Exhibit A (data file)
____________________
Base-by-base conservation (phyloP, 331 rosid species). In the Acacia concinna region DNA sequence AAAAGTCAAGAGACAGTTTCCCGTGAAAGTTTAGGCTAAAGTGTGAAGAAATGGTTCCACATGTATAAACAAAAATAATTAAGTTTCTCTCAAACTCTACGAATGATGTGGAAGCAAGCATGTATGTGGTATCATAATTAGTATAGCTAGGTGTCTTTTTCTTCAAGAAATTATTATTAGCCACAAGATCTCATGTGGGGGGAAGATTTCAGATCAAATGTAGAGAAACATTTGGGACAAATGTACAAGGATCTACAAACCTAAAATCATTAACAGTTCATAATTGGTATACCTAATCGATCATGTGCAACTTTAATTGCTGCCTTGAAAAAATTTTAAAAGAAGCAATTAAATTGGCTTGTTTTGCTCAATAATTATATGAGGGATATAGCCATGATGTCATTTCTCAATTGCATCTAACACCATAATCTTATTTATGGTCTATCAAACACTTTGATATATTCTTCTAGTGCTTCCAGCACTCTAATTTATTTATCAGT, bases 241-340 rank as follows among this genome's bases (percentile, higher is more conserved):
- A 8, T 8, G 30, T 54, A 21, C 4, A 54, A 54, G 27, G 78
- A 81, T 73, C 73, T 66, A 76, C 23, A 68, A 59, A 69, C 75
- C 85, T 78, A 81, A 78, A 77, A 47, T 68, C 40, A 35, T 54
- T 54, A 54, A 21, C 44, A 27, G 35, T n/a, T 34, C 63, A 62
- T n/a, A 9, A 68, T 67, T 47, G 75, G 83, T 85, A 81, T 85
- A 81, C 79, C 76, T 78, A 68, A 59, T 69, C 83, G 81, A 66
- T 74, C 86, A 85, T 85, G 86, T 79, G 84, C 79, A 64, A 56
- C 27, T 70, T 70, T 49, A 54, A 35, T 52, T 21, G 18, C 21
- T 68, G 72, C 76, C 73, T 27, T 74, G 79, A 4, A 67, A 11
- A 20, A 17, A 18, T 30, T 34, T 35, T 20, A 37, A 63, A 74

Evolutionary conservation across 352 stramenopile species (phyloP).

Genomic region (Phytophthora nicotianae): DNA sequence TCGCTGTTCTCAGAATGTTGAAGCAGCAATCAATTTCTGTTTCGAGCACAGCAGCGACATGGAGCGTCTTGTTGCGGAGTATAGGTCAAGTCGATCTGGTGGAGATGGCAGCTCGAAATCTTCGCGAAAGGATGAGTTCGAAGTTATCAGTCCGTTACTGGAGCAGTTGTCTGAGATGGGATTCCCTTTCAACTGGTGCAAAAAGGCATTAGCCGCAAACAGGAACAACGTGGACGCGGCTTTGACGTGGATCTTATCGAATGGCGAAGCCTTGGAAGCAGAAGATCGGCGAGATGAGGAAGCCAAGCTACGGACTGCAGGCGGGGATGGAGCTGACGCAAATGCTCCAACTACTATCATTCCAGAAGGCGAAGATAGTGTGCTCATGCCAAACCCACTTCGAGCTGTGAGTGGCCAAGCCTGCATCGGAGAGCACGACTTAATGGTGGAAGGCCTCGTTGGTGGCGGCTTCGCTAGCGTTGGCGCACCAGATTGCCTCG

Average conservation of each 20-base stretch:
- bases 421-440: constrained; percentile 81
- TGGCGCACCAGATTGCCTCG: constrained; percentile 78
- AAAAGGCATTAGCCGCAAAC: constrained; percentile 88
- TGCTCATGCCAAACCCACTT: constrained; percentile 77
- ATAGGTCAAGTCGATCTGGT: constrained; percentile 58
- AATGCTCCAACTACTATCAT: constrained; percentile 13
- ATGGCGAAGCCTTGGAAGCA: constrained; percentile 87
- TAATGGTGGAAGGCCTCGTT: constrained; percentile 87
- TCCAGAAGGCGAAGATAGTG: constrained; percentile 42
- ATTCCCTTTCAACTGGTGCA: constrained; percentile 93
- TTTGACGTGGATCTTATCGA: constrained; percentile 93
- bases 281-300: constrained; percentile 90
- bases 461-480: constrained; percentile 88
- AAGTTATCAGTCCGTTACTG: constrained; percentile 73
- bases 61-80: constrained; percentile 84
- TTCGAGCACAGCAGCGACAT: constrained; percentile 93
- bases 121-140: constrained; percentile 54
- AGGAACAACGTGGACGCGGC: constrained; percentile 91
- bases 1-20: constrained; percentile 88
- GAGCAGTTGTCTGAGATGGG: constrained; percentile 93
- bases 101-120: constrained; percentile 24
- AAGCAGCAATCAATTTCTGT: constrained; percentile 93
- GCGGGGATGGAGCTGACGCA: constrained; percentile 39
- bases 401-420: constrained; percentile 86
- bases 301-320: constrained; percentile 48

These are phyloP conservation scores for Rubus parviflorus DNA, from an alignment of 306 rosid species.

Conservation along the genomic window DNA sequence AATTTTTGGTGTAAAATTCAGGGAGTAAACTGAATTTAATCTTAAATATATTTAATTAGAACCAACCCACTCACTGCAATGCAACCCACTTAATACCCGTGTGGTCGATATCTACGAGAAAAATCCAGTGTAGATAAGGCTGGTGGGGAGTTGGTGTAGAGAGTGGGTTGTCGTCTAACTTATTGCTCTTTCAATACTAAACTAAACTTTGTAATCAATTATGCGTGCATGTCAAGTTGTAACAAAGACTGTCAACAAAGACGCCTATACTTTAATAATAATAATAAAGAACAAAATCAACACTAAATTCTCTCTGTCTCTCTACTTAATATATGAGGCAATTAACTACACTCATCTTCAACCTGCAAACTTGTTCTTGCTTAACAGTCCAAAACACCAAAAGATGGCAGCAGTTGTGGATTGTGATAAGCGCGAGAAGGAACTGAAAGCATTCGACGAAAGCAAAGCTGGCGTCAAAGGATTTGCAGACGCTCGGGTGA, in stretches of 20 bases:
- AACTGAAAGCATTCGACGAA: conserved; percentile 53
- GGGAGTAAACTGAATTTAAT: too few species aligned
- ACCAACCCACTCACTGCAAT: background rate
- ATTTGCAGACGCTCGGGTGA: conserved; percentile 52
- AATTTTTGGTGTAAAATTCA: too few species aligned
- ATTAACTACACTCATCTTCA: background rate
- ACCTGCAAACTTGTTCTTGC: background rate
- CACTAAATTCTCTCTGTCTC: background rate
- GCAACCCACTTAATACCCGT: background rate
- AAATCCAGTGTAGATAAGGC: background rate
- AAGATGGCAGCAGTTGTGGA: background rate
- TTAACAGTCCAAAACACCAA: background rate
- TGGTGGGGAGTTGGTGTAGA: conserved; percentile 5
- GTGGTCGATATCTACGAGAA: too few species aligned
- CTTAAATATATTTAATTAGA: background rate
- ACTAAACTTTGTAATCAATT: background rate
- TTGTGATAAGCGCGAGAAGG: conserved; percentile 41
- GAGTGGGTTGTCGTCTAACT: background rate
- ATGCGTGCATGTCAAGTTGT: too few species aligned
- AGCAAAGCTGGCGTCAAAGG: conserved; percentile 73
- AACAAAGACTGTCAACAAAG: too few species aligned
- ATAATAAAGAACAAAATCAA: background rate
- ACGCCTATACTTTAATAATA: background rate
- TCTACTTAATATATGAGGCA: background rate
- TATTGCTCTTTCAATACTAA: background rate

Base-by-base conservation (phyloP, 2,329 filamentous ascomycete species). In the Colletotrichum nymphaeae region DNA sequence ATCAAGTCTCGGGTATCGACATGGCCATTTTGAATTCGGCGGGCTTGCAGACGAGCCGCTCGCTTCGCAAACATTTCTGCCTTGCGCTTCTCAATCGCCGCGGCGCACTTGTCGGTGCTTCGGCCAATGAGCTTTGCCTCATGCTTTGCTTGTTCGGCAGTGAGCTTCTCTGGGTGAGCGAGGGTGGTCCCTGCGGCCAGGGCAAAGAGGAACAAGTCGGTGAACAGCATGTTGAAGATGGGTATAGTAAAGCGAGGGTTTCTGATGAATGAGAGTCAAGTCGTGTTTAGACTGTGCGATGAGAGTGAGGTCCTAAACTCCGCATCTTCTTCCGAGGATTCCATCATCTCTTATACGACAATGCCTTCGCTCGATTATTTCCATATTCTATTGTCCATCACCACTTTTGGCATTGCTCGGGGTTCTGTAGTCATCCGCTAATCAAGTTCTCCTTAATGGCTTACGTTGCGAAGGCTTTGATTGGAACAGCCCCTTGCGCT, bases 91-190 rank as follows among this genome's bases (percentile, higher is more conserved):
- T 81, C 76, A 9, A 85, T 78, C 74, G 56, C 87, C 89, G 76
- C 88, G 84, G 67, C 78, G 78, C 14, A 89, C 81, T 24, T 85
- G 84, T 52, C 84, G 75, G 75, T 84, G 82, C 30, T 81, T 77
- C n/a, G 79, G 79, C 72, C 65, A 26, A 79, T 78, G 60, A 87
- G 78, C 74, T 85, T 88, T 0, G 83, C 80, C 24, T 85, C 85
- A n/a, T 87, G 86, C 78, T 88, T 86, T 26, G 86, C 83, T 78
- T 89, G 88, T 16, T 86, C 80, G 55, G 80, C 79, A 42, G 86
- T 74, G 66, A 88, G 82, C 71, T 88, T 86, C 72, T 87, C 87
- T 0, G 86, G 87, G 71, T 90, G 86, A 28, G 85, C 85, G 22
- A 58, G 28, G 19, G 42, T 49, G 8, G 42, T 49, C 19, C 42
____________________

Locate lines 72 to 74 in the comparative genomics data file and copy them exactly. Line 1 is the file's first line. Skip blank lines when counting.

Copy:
- G 78, C 74, T 85, T 88, T 0, G 83, C 80, C 24, T 85, C 85
- A n/a, T 87, G 86, C 78, T 88, T 86, T 26, G 86, C 83, T 78
- T 89, G 88, T 16, T 86, C 80, G 55, G 80, C 79, A 42, G 86